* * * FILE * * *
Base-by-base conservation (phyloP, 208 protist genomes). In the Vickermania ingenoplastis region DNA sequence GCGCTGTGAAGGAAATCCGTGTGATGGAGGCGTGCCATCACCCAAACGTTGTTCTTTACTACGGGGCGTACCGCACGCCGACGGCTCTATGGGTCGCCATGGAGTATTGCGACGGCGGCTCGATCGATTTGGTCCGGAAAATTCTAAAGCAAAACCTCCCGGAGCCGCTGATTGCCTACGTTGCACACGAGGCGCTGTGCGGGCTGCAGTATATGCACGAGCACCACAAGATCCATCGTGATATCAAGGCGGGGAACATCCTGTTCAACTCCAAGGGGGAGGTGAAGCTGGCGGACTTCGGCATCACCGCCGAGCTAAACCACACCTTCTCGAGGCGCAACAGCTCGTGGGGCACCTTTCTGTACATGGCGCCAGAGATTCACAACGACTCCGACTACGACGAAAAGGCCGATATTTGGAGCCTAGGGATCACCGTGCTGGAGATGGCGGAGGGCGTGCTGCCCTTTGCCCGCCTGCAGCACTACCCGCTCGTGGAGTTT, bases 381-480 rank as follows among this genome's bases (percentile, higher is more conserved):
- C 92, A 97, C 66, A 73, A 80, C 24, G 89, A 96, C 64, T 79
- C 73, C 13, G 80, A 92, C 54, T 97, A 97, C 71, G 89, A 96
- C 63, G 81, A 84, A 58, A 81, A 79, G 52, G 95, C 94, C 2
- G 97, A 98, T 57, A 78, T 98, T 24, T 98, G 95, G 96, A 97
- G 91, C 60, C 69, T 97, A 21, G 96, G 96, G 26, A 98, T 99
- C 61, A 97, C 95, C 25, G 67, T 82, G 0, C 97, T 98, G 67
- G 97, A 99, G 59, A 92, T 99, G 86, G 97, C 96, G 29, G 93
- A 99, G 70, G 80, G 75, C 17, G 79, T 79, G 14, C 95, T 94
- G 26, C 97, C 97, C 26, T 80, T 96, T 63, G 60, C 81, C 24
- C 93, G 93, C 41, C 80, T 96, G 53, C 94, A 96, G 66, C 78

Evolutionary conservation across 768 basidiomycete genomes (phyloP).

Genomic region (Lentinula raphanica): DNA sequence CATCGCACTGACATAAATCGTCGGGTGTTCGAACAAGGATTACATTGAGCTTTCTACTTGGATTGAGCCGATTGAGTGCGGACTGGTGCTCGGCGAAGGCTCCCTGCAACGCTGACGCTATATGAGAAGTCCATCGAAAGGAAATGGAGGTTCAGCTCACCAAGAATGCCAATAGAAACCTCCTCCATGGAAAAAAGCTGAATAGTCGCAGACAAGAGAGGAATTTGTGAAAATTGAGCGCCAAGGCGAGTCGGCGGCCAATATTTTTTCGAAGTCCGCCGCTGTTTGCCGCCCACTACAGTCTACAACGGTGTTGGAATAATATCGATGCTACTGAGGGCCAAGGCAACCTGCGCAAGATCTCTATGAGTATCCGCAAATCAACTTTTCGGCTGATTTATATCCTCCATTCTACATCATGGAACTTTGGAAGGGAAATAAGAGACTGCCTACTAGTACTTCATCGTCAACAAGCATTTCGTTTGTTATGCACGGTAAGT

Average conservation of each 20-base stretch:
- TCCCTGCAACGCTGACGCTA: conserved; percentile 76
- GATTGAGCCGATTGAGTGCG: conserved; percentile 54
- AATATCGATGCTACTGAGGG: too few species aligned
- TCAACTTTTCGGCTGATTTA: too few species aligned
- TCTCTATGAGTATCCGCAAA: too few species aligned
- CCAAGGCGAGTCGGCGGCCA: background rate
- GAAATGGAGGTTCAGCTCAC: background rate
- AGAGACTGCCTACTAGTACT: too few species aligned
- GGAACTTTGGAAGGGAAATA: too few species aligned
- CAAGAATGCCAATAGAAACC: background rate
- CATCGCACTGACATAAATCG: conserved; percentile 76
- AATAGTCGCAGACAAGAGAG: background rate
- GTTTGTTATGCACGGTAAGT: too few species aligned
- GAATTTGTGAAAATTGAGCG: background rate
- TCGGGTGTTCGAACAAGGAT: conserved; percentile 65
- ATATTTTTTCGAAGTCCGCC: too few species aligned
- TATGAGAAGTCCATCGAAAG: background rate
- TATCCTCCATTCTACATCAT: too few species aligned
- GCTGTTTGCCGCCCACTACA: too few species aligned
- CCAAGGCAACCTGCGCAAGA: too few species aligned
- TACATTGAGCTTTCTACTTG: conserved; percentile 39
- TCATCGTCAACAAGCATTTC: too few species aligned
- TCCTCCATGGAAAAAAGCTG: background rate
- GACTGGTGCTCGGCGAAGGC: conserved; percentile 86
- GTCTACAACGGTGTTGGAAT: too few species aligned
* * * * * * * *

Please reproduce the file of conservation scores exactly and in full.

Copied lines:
Base-by-base conservation (phyloP, 208 protist genomes). In the Vickermania ingenoplastis region DNA sequence GCGCTGTGAAGGAAATCCGTGTGATGGAGGCGTGCCATCACCCAAACGTTGTTCTTTACTACGGGGCGTACCGCACGCCGACGGCTCTATGGGTCGCCATGGAGTATTGCGACGGCGGCTCGATCGATTTGGTCCGGAAAATTCTAAAGCAAAACCTCCCGGAGCCGCTGATTGCCTACGTTGCACACGAGGCGCTGTGCGGGCTGCAGTATATGCACGAGCACCACAAGATCCATCGTGATATCAAGGCGGGGAACATCCTGTTCAACTCCAAGGGGGAGGTGAAGCTGGCGGACTTCGGCATCACCGCCGAGCTAAACCACACCTTCTCGAGGCGCAACAGCTCGTGGGGCACCTTTCTGTACATGGCGCCAGAGATTCACAACGACTCCGACTACGACGAAAAGGCCGATATTTGGAGCCTAGGGATCACCGTGCTGGAGATGGCGGAGGGCGTGCTGCCCTTTGCCCGCCTGCAGCACTACCCGCTCGTGGAGTTT, bases 381-480 rank as follows among this genome's bases (percentile, higher is more conserved):
- C 92, A 97, C 66, A 73, A 80, C 24, G 89, A 96, C 64, T 79
- C 73, C 13, G 80, A 92, C 54, T 97, A 97, C 71, G 89, A 96
- C 63, G 81, A 84, A 58, A 81, A 79, G 52, G 95, C 94, C 2
- G 97, A 98, T 57, A 78, T 98, T 24, T 98, G 95, G 96, A 97
- G 91, C 60, C 69, T 97, A 21, G 96, G 96, G 26, A 98, T 99
- C 61, A 97, C 95, C 25, G 67, T 82, G 0, C 97, T 98, G 67
- G 97, A 99, G 59, A 92, T 99, G 86, G 97, C 96, G 29, G 93
- A 99, G 70, G 80, G 75, C 17, G 79, T 79, G 14, C 95, T 94
- G 26, C 97, C 97, C 26, T 80, T 96, T 63, G 60, C 81, C 24
- C 93, G 93, C 41, C 80, T 96, G 53, C 94, A 96, G 66, C 78

Evolutionary conservation across 768 basidiomycete genomes (phyloP).

Genomic region (Lentinula raphanica): DNA sequence CATCGCACTGACATAAATCGTCGGGTGTTCGAACAAGGATTACATTGAGCTTTCTACTTGGATTGAGCCGATTGAGTGCGGACTGGTGCTCGGCGAAGGCTCCCTGCAACGCTGACGCTATATGAGAAGTCCATCGAAAGGAAATGGAGGTTCAGCTCACCAAGAATGCCAATAGAAACCTCCTCCATGGAAAAAAGCTGAATAGTCGCAGACAAGAGAGGAATTTGTGAAAATTGAGCGCCAAGGCGAGTCGGCGGCCAATATTTTTTCGAAGTCCGCCGCTGTTTGCCGCCCACTACAGTCTACAACGGTGTTGGAATAATATCGATGCTACTGAGGGCCAAGGCAACCTGCGCAAGATCTCTATGAGTATCCGCAAATCAACTTTTCGGCTGATTTATATCCTCCATTCTACATCATGGAACTTTGGAAGGGAAATAAGAGACTGCCTACTAGTACTTCATCGTCAACAAGCATTTCGTTTGTTATGCACGGTAAGT

Average conservation of each 20-base stretch:
- TCCCTGCAACGCTGACGCTA: conserved; percentile 76
- GATTGAGCCGATTGAGTGCG: conserved; percentile 54
- AATATCGATGCTACTGAGGG: too few species aligned
- TCAACTTTTCGGCTGATTTA: too few species aligned
- TCTCTATGAGTATCCGCAAA: too few species aligned
- CCAAGGCGAGTCGGCGGCCA: background rate
- GAAATGGAGGTTCAGCTCAC: background rate
- AGAGACTGCCTACTAGTACT: too few species aligned
- GGAACTTTGGAAGGGAAATA: too few species aligned
- CAAGAATGCCAATAGAAACC: background rate
- CATCGCACTGACATAAATCG: conserved; percentile 76
- AATAGTCGCAGACAAGAGAG: background rate
- GTTTGTTATGCACGGTAAGT: too few species aligned
- GAATTTGTGAAAATTGAGCG: background rate
- TCGGGTGTTCGAACAAGGAT: conserved; percentile 65
- ATATTTTTTCGAAGTCCGCC: too few species aligned
- TATGAGAAGTCCATCGAAAG: background rate
- TATCCTCCATTCTACATCAT: too few species aligned
- GCTGTTTGCCGCCCACTACA: too few species aligned
- CCAAGGCAACCTGCGCAAGA: too few species aligned
- TACATTGAGCTTTCTACTTG: conserved; percentile 39
- TCATCGTCAACAAGCATTTC: too few species aligned
- TCCTCCATGGAAAAAAGCTG: background rate
- GACTGGTGCTCGGCGAAGGC: conserved; percentile 86
- GTCTACAACGGTGTTGGAAT: too few species aligned